The Sources and Uses Schedule


The Sources and Uses Schedule

Sources & Uses

The Sources & Uses table is a comprehensive list and summation of:

  • All items being purchased in a transaction (the “Uses”); and

  • Each capital source used to fund the transaction (the “Sources”)

Total Sources must always equal Total Uses (i.e., you must arrange a source of funding for each dollar required to close a deal).

Typical components of transaction Uses include:

  • The purchase price (TEV) of the acquired business (or acquired security in the case of minority investments). This should be the largest component of the uses by far.

  • Transaction fees incurred to close the deal (e.g., legal, quality of earnings, consultants, etc.). We typically separate these out from financing-related fees (discussed below) for the purpose of calculating unlevered metrics.

  • Financing fees incurred to close a levered transaction (e.g., underwriter fees on new debt, make whole payments on existing debt that is refinanced as part of the transaction, etc.).

  • Cash funded to the balance sheet on transaction close.

Typical components of transaction Sources include (listed in descending order of seniority):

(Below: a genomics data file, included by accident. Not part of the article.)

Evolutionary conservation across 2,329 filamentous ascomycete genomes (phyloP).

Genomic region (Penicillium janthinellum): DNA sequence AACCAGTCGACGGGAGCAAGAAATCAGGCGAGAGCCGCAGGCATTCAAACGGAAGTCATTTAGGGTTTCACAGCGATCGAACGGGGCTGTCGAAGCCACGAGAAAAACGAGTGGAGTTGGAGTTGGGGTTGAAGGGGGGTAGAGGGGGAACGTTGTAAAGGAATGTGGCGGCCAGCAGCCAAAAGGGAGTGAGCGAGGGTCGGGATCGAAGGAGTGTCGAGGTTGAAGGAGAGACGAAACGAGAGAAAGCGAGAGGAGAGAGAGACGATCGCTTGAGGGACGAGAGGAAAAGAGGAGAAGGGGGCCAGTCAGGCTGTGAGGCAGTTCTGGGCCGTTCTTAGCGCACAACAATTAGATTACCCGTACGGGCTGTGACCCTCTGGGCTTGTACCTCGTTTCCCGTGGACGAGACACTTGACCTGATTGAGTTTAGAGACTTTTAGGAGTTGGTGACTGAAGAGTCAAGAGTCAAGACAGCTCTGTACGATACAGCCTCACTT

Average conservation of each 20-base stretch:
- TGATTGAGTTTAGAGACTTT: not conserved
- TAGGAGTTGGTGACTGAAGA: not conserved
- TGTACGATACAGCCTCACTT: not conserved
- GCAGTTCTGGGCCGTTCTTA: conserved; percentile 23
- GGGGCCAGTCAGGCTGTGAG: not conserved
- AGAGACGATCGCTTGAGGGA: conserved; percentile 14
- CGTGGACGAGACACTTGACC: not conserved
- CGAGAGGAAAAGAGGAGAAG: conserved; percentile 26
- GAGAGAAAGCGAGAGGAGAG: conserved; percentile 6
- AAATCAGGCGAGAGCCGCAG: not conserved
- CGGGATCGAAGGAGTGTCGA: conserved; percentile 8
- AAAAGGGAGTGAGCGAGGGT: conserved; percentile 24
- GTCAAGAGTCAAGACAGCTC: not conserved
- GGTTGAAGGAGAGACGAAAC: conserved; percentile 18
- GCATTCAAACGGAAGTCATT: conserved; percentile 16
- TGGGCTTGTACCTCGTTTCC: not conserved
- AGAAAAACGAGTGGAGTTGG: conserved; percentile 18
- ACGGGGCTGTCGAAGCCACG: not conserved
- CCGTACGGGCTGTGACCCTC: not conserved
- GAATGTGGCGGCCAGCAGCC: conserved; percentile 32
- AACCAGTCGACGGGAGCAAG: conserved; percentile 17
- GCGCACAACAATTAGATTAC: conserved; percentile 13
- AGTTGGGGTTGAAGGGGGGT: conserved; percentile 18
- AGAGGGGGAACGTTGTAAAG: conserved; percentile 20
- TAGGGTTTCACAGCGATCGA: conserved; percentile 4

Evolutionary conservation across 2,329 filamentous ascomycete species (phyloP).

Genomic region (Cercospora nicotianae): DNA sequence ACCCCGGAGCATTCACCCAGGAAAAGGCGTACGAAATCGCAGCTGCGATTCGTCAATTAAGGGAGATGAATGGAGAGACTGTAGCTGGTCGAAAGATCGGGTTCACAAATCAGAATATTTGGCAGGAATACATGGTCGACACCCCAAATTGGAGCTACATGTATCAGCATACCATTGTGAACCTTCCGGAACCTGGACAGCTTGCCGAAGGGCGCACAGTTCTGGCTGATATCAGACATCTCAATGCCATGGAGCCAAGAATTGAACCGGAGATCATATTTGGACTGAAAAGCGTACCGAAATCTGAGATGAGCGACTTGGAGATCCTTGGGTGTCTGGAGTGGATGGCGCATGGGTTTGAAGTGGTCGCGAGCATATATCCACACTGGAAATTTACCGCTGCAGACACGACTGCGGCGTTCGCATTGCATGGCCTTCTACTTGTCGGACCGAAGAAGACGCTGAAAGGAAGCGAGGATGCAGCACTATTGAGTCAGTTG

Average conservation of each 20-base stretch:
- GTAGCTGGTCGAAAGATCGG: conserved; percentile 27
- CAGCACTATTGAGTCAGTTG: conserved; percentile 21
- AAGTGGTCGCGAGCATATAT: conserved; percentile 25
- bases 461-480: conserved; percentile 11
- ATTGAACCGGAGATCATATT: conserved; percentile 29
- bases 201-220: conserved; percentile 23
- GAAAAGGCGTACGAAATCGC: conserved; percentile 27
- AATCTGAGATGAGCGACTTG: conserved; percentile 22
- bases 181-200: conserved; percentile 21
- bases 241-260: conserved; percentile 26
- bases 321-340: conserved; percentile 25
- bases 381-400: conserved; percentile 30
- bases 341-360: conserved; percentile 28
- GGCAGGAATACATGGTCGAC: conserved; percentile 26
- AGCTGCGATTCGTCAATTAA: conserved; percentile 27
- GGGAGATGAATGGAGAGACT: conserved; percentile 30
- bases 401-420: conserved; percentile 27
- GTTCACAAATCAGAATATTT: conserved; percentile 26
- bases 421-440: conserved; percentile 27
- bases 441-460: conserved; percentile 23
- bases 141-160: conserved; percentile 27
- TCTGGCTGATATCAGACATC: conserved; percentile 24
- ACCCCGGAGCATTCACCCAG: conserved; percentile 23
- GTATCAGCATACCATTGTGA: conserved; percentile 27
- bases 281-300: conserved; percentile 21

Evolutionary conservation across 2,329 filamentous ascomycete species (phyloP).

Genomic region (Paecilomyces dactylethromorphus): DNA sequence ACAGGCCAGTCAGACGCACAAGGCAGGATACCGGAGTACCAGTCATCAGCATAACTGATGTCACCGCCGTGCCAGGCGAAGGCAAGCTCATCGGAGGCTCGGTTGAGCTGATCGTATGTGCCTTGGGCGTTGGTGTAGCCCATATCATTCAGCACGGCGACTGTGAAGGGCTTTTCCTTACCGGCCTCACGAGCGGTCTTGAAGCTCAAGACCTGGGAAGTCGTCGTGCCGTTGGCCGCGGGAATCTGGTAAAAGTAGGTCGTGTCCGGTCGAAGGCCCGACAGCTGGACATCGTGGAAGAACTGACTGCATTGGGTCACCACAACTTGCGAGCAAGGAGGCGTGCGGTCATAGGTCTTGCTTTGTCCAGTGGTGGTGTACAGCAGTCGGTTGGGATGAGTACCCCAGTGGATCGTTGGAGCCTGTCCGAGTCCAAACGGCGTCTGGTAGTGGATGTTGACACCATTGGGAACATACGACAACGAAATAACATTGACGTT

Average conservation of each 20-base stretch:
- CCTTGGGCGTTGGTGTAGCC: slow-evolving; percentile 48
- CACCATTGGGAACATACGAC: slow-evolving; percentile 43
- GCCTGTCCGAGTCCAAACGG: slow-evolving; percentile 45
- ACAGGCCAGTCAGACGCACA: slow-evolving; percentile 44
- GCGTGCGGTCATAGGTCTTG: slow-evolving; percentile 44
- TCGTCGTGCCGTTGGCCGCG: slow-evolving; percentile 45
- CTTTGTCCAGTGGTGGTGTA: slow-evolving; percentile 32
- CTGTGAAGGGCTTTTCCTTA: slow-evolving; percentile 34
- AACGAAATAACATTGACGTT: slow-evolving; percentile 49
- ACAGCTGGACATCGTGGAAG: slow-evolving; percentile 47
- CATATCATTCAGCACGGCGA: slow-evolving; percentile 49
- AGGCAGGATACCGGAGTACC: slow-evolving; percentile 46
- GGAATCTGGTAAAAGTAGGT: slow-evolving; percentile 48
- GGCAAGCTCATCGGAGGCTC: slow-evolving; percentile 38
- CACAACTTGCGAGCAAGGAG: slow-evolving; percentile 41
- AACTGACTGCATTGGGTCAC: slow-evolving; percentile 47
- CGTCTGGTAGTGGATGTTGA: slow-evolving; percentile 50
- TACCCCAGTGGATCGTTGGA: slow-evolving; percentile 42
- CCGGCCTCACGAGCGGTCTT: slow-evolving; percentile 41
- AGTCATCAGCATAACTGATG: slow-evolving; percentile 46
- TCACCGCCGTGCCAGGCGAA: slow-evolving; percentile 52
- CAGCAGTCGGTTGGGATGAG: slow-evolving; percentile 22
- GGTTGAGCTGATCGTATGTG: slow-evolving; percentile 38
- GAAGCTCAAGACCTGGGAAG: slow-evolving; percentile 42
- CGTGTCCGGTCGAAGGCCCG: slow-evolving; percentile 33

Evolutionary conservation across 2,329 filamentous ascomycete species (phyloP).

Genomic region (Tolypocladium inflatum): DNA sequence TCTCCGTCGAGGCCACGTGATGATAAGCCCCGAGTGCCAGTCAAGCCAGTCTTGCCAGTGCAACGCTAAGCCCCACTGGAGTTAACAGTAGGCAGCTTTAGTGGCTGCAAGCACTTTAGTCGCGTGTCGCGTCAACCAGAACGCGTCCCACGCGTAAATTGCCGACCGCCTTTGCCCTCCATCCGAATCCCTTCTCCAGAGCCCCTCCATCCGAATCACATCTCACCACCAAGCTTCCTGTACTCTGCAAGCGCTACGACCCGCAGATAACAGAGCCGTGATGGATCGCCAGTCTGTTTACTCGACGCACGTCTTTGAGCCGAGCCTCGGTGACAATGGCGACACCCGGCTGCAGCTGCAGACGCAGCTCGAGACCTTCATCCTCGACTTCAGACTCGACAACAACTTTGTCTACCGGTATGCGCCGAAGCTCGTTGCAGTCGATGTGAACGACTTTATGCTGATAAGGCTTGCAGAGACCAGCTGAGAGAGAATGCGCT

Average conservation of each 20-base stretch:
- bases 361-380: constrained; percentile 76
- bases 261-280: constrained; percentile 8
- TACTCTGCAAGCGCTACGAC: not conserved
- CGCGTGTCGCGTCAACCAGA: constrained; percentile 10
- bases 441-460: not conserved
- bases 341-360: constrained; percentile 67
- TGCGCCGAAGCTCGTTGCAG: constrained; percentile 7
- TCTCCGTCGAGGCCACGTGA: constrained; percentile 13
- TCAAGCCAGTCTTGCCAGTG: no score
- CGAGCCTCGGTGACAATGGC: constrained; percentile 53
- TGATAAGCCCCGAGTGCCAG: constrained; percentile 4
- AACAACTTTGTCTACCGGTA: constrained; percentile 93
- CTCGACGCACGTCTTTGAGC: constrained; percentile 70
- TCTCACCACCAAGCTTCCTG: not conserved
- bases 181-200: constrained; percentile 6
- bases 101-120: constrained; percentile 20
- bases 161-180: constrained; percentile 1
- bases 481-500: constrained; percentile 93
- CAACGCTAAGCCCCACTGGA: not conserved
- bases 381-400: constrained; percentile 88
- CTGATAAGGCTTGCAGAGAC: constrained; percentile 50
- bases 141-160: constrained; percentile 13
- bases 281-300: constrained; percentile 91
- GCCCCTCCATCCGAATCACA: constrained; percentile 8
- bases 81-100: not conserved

• Debt.

    • Senior Debt.

    • Junior Debt.

    • Mezzanine Debt.

  • Preferred Equity. Junior to debt capital, but senior to common equity. Often includes an interest rate similar to debt that may be "payable in kind" ("PIK") instead of cash.

  • Common Equity. Because total sources must equal total uses, most models (including Mosaic’s) solve for the common equity requirement instead of entering it as an input. This is colloquially referred to as the “plug” and can be calculated as: (Total Uses – sum of total sources excluding common equity). Detailed, later-stage LBO models may break down common equity into tranches held by different shareholders or shareholder groups. Some examples of common groupings and subgroupings are:

    • Sponsor Equity. The tranche of equity controlled by the private equity sponsor. Can be split up amongst members of the sponsor group, including:

      • Fund equity – the amount placed in the fund of the sponsor.

      • Coinvest equity – equity provided by LPs of the sponsor outside of their fund.

      • Co-sponsor equity – an amount covered by a co-bidder in the case where two GPs are acquiring the same asset together.

    • Management Roll. Company management teams (e.g., CEO, CFO, CTO, etc.) may own significant equity in a target company and may decide to “roll” some of their ownership into the next deal.

    • Seller Roll. Selling private equity firms may choose to retain some portion of their equity in a transaction.

Helpful hints:

  • Always ensure that Total Sources = Total Uses, and that only one line item is the “solved” or “plugged” value to avoid circularity issues. Typically, common equity is the plug.

  • In Excel, best practice is to link Total Sources to Total Uses, Calculate Total Debt, and have Equity be a solved formula where Equity = Total Uses – Total Debt.

  • Always ensure that each “Source” of capital has a matching entry in the Exit & Returns schedule.

For an Excel sample Sources & Uses, email